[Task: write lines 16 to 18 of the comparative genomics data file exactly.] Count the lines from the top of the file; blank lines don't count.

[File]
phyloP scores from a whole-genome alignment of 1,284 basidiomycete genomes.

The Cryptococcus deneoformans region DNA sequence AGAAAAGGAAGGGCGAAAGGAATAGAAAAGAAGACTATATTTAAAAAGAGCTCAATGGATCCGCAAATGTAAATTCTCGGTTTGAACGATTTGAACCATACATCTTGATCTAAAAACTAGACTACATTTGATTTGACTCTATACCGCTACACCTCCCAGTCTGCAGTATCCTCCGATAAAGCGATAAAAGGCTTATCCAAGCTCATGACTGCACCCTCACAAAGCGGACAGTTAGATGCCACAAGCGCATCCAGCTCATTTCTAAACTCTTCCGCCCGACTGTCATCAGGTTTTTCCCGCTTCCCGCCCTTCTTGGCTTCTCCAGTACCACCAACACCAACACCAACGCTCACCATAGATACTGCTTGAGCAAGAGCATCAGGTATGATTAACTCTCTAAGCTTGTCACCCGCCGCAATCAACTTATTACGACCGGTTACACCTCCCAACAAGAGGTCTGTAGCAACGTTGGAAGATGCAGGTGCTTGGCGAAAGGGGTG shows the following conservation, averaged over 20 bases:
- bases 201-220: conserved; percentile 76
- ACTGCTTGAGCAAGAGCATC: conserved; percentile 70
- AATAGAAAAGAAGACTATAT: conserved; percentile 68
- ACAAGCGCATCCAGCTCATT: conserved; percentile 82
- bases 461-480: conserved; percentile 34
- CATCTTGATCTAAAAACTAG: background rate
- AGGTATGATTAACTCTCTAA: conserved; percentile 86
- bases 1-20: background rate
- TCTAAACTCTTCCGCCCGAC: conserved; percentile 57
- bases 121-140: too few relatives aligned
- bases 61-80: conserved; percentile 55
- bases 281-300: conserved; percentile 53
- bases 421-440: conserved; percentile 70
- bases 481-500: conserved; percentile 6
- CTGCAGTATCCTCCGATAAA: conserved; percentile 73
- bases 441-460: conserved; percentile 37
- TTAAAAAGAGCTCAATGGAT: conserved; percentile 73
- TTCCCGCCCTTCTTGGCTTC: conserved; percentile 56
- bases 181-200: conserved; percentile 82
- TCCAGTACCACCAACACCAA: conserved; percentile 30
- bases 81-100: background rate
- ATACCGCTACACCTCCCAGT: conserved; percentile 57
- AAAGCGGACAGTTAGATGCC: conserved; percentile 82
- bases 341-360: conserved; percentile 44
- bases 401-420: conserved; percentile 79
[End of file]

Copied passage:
- bases 481-500: conserved; percentile 6
- CTGCAGTATCCTCCGATAAA: conserved; percentile 73
- bases 441-460: conserved; percentile 37